Individual wrote:Do we consciously choose to suffer?
Absolutely. It has my contention following a ten-day course over 20 years ago.
Since then, I have become increasingly convinced that we choose and are addicted to certain forms of dukkha.
We also know from the Tipitaka:
"Intention, I tell you, is kamma. Intending, one does kamma by way of body, speech, & intellect.
By intending, one chooses to think, talk and act in certain ways which matures, sooner or later, in vipaka.
Individual wrote:If no, then how can there be responsibility or control over something which we are not conscious of?
By this I take it to mean how do we become responsible for habituation. We may not be conscious of say, how we spontaneously react negatively to someone cutting us off in traffic or reaching for that cigarette. But my contention is that we are responsible for those seeming unconscious reactions. Afterall they are our kilesas arising as the result of sankhara (mental formations) which connect the stimulus with our response. We are responsible for the formation of sankharas from reacting with greed, ignorance and aversion to the pleasant, neutral and unpleasant vedanas that arise following sense contact. From the very first instance, an association is being made with the vedanas from sensory contact and our response to those vedanas. And over time, as we encounter those same sensory inputs, our reaction to them can become habituated and we find ourselves reacting blindly. Although we may say that we are not conscious of habituated response, we are continually conscious of everything that is going on.
On another Abhidhammic level, through our actions we condition future cittas which correspond to the 31 planes of existence. Through our intentional actions, we project ourselves into the multifarious situations of the myriad realms of samsara.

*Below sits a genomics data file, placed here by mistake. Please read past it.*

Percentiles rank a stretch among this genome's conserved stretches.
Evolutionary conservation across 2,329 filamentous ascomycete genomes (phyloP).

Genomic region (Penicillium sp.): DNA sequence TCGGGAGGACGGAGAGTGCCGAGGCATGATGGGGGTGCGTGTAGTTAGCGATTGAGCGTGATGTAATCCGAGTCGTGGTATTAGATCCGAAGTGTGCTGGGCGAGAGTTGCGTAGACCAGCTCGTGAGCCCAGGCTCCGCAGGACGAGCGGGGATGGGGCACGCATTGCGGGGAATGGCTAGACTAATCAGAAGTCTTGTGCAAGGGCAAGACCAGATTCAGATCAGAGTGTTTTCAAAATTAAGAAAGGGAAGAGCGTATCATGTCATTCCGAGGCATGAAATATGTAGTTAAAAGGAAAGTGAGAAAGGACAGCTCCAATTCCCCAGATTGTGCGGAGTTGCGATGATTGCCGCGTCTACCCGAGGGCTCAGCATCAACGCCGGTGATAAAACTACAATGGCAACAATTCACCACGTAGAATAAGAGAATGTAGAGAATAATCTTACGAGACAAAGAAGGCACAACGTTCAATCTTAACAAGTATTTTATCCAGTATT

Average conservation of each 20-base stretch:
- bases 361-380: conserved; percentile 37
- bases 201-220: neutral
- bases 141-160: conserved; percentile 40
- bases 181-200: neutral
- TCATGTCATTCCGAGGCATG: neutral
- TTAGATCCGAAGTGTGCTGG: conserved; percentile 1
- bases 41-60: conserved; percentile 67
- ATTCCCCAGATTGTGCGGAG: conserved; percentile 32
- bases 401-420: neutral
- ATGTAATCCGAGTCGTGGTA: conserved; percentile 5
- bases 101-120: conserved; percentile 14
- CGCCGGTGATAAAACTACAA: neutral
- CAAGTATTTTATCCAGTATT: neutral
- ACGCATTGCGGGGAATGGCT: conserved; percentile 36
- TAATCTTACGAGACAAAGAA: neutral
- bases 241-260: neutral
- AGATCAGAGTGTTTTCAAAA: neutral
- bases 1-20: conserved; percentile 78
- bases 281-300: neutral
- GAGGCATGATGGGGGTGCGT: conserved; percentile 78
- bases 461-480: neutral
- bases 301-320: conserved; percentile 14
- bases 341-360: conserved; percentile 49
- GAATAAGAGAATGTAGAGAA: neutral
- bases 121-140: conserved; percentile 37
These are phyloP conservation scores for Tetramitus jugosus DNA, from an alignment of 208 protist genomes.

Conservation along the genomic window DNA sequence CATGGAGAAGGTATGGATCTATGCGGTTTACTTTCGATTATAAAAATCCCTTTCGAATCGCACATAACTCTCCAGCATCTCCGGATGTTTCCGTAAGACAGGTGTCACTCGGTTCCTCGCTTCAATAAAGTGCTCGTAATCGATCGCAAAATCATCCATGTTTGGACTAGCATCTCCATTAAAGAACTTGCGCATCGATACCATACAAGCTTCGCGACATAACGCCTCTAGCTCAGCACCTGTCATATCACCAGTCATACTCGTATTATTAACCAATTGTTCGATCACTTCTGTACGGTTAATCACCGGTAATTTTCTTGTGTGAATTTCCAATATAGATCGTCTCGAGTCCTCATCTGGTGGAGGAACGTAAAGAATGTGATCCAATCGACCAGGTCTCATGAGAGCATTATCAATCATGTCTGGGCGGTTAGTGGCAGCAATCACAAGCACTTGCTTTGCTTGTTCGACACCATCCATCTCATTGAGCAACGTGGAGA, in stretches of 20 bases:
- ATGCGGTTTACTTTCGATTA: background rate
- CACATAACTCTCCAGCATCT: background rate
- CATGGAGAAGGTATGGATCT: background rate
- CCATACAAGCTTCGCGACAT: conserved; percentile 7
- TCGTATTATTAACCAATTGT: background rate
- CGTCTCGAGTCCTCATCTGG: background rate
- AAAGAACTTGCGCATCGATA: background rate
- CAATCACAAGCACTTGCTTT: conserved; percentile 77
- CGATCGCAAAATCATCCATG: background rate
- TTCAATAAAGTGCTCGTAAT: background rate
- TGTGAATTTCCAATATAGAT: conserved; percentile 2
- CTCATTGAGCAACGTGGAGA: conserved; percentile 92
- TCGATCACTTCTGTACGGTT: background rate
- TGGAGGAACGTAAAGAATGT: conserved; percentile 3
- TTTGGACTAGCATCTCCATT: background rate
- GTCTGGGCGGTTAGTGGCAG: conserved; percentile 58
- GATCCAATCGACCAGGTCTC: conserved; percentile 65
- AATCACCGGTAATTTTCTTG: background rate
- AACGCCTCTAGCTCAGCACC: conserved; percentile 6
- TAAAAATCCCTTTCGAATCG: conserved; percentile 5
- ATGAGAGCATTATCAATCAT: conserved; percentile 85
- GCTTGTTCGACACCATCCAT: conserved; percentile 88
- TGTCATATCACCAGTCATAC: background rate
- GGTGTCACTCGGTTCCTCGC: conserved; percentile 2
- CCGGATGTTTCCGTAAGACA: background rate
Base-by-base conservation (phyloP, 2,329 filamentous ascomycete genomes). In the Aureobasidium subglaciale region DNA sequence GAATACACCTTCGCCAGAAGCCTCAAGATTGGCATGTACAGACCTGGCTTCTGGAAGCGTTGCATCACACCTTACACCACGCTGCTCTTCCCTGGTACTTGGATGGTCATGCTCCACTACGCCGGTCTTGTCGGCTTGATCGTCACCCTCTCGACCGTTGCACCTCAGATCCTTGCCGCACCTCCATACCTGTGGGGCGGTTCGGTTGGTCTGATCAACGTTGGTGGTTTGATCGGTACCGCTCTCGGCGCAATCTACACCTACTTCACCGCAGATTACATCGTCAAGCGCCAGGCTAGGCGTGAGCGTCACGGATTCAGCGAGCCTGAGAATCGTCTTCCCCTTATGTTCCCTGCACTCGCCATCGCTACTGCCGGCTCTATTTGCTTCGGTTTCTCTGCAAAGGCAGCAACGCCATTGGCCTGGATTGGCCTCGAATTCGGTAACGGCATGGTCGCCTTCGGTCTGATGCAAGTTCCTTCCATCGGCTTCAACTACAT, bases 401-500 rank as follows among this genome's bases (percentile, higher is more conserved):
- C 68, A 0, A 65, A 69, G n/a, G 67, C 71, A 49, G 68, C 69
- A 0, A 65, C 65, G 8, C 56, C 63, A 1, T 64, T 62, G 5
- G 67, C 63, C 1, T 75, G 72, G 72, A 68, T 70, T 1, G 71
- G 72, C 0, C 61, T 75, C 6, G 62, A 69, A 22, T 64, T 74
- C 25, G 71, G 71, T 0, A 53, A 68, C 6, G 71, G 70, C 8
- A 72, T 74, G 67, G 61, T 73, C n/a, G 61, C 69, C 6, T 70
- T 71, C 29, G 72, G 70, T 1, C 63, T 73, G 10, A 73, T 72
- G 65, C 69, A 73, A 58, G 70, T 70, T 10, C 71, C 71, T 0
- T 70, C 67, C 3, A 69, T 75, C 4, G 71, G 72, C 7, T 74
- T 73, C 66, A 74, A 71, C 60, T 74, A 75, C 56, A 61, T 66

Individual wrote:If yes, then why would we choose to suffer, when suffering is undesirable by definition? Why consciously make a decision that is immediately regrettable? Why even choose one form of suffering over another?
Everything that we experience in the mundane field is by definition, dukkha. We become attached to certain forms of suffering because they maybe more comfortable/comforting than without it. Especially if some forms of suffering provides support for a sense of self/identity. on a more elemental level, I think we are all addicted to various sensations whether they be pleasant, unpleasant or neutral.
“No lists of things to be done. The day providential to itself. The hour. There is no later. This is later. All things of grace and beauty such that one holds them to one's heart have a common provenance in pain. Their birth in grief and ashes.”
- Cormac McCarthy, The Road
Learn this from the waters:
in mountain clefts and chasms,
loud gush the streamlets,
but great rivers flow silently.
- Sutta Nipata 3.725Compassionate Hands Foundation
(Buddhist aid in Myanmar) • Buddhist Global Relief